A big topic of discussion among pregnant women and their significant others is “finding out.” This refers, of course, to whether you’re going to find out the sex of the baby (for the record, I still feel uncomfortable referring to a fetus as a baby, but it seems weird and technical to call it a fetus) before he or she is born.
It seems that there are two predominant camps: those who want to find out so they know what to buy for the kid and those who want to be surprised at birth. As usual, I fit into neither.
I was all about finding out as soon as possible. Usually, this happens around 20 weeks if you have the “anatomy scan.” We were able to find out way back during week 12, because I had CVS. That’s crazy early, and I thought this was awesome.
I didn’t want to find out so we’d know whether to buy a bunch of blue or pink shit for the baby. I hate that kind of thing, and I refuse to buy or even register for any boy-specific stuff. Of course, I’ll get the kid little Denver Nuggets, Chicago Bears, and Iowa Hawkeyes outfits (remember, as a White Sox and Cubs couple, we’re abstaining from baseball gear), but I’d do that for a girl. Trust me.
I’ll also get him all kinds of sports equipment, but I’d do that for a girl, too. I’m really into sports, and it’s only natural for me to want to pass that on to my kid, if he’s interested. That said, I’ll also expose him to art, music, literature, writing, cooking, and anything and everything that he might possibly learn to love one day. I have no idea what he’s going to be into, and I want to give him as many good, constructive options as possible.
So I didn’t want to find out the sex because it will have any effect whatsoever on how I’ll treat the kid. As far as I’m concerned, boy and girl babies need the same things, and my behavior as a parent should be the same for either.
I wanted to find out because, as I’ve very quickly learned during this pregnancy, I want to know as much about this kid as I can and I want to know it as soon as possible. I guess I’m impatient like that, which doesn’t bother me. It’s awesome to already know that I’m going to have a son, and it’s so nice to be able to refer to him as “he” instead of “it” — it’s amazing how much closer I feel to him now that he’s not an “it.” It’s awesome to see boy kids, whether they’re little kids or teenagers, and think wow, I’m going to have one of those. It kind of blows me away.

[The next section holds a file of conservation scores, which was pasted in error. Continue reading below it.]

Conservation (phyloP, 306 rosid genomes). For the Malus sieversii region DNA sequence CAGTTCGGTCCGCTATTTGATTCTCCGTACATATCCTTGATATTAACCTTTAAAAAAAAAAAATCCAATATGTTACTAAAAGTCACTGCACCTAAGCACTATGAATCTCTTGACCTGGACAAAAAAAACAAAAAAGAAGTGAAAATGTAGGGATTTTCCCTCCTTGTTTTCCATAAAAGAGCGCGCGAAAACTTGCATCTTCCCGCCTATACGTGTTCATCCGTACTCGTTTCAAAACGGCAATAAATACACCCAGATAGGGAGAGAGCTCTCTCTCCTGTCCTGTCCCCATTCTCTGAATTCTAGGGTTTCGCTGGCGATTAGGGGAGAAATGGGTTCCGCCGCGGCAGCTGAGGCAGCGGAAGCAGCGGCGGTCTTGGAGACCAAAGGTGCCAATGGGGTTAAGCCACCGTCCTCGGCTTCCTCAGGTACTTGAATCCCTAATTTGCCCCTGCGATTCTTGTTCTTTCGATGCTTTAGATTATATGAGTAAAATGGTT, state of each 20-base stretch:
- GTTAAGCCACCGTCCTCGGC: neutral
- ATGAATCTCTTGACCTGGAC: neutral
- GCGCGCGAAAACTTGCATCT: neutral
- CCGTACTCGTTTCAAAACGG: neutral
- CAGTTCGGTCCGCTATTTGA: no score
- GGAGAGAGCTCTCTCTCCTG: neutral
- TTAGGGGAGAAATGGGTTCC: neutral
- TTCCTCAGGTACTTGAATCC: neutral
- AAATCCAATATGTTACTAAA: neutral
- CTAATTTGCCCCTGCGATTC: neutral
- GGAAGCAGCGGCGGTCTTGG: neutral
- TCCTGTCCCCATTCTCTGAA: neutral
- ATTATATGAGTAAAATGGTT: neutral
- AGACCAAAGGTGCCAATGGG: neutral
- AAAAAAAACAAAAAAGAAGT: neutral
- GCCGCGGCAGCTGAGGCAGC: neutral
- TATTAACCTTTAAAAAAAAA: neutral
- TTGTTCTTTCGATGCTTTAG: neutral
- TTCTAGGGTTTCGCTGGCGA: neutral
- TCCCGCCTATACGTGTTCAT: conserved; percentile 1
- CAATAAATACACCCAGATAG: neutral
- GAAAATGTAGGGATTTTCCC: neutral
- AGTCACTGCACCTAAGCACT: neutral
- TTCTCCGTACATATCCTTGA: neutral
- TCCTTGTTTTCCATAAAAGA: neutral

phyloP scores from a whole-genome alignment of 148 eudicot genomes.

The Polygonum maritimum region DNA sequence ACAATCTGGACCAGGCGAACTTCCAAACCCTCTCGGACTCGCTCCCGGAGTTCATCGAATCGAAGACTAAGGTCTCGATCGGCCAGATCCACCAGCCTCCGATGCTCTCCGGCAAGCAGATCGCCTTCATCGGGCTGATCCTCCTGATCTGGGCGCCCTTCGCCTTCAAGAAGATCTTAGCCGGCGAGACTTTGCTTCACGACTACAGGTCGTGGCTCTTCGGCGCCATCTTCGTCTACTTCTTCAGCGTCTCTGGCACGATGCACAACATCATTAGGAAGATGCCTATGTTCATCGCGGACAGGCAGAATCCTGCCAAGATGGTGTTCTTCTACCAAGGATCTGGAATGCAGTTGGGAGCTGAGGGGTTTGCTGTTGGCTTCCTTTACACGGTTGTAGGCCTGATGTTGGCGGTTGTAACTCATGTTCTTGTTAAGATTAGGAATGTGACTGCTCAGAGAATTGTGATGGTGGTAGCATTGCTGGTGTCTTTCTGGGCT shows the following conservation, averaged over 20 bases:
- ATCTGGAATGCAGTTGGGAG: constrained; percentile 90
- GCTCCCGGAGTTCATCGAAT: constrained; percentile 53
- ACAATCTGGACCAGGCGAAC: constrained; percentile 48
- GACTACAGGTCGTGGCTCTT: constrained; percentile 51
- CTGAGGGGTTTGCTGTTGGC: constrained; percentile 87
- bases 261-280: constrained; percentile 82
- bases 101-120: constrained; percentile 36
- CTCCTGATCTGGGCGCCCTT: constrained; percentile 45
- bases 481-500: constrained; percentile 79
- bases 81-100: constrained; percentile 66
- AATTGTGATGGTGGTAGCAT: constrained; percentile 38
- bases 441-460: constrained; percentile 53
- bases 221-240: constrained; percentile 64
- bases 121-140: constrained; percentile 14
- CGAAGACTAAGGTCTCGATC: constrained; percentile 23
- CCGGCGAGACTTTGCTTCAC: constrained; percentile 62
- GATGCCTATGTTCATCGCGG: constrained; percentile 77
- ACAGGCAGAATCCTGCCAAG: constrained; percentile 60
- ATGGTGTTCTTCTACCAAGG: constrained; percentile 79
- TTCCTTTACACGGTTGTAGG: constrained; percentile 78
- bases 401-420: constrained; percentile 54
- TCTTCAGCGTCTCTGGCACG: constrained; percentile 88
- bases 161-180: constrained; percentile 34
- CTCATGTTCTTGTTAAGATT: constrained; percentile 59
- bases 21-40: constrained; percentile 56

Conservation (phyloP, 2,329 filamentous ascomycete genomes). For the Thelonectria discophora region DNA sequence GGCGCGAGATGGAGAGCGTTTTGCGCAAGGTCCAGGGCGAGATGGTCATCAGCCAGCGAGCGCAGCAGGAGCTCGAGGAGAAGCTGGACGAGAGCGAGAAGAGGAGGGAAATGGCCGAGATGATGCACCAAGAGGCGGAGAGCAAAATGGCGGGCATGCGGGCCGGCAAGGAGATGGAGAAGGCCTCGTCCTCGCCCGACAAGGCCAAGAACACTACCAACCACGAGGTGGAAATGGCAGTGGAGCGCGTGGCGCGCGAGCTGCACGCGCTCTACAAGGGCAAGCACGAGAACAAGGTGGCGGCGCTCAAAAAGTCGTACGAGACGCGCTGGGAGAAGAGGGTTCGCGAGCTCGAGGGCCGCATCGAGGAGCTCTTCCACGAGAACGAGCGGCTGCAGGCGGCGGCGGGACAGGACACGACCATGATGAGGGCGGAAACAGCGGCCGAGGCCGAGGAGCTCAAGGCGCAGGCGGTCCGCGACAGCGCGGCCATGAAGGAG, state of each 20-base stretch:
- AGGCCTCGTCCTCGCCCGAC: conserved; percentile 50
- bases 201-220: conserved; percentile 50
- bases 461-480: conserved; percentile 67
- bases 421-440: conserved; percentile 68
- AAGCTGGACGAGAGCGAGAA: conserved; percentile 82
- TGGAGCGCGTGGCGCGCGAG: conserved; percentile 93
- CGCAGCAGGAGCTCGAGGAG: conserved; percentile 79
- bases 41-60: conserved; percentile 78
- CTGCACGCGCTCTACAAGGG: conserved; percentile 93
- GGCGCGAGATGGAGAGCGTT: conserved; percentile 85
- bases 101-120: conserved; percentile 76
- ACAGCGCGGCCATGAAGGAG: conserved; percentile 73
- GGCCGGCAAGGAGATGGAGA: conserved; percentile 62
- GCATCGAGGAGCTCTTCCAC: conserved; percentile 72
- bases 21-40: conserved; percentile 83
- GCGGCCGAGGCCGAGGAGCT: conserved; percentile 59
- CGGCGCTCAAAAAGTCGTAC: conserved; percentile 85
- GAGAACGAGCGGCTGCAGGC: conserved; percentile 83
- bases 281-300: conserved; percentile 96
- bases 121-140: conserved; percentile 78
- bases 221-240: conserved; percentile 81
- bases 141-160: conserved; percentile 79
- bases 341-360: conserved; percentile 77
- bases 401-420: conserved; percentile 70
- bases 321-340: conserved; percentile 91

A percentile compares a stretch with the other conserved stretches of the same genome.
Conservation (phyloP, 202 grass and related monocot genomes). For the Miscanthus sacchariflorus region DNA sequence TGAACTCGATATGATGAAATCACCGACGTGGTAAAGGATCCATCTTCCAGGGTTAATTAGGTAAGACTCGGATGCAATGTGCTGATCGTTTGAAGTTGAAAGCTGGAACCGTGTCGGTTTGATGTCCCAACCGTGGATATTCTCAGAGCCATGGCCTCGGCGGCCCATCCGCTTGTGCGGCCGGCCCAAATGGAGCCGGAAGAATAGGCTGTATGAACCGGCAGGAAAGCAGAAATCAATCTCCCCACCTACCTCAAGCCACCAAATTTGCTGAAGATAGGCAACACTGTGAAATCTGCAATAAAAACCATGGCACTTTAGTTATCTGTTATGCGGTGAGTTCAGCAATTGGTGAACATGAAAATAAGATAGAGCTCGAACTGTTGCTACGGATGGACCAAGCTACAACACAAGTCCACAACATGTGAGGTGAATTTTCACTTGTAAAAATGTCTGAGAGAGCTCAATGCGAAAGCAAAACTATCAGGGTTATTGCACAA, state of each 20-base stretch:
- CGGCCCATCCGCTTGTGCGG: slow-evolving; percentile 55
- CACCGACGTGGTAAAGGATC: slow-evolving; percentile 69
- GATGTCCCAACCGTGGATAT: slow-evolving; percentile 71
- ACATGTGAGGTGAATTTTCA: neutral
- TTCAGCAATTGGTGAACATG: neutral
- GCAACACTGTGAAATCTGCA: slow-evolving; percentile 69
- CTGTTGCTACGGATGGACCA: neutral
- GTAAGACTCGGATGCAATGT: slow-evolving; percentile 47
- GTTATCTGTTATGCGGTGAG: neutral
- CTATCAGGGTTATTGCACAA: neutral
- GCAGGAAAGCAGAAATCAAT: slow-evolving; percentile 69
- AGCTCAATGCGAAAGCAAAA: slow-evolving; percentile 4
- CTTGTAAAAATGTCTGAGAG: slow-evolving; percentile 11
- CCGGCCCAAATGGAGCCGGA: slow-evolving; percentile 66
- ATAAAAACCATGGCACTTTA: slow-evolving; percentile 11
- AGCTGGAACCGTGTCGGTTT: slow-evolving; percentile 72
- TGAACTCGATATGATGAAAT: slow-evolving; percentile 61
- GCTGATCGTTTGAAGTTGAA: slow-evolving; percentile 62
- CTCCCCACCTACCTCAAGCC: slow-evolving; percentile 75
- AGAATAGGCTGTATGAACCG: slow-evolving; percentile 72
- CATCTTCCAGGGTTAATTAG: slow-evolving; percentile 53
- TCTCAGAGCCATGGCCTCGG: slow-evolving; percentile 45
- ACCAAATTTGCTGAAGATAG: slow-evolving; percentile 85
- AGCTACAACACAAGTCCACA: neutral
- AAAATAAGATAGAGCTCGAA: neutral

Of course, there are some boy-specific things we’ve had to consider, like circumcision and preventing pee spray during diaper changes. But I think that the overwhelming majority of parenting is the same whether you have a girl or a boy. The big life lessons are the same whether you’re male or female — treat people with respect and the way you want to be treated and all that.
As for the second camp, the people who want to be surprised at birth, honestly I find some of them a little smug. If you want to wait, cool, but it’s a little tiresome when people are all pleased with themselves for waiting for the surprise. Let me tell you, finding out at 12 weeks is no less of a surprise than finding out at birth. Unless you’re psychic, it’s a surprise no matter when you find out. And you should never assume that everybody who wants to find out is doing it because they have backass gender ideas and want to start molding their little manly man or fairy princess from day one.
One more reason I’m glad we found out when we did: our anatomy scan was mostly fine but revealed pyelectasis, which is dilation of the kidneys. It’s likely this will go away on its own and will result in no problem to the kid. At worst, he might need surgery after birth — but chances are good that it’s nothing. This condidion is much more common (and, as I understand it, less of a big deal) for boys than for girls. So if I didn’t know the sex, I’d probably be more worried about it than I am.
Also, this makes us need only one name. I’m pretty sure we have it and it’s awesome.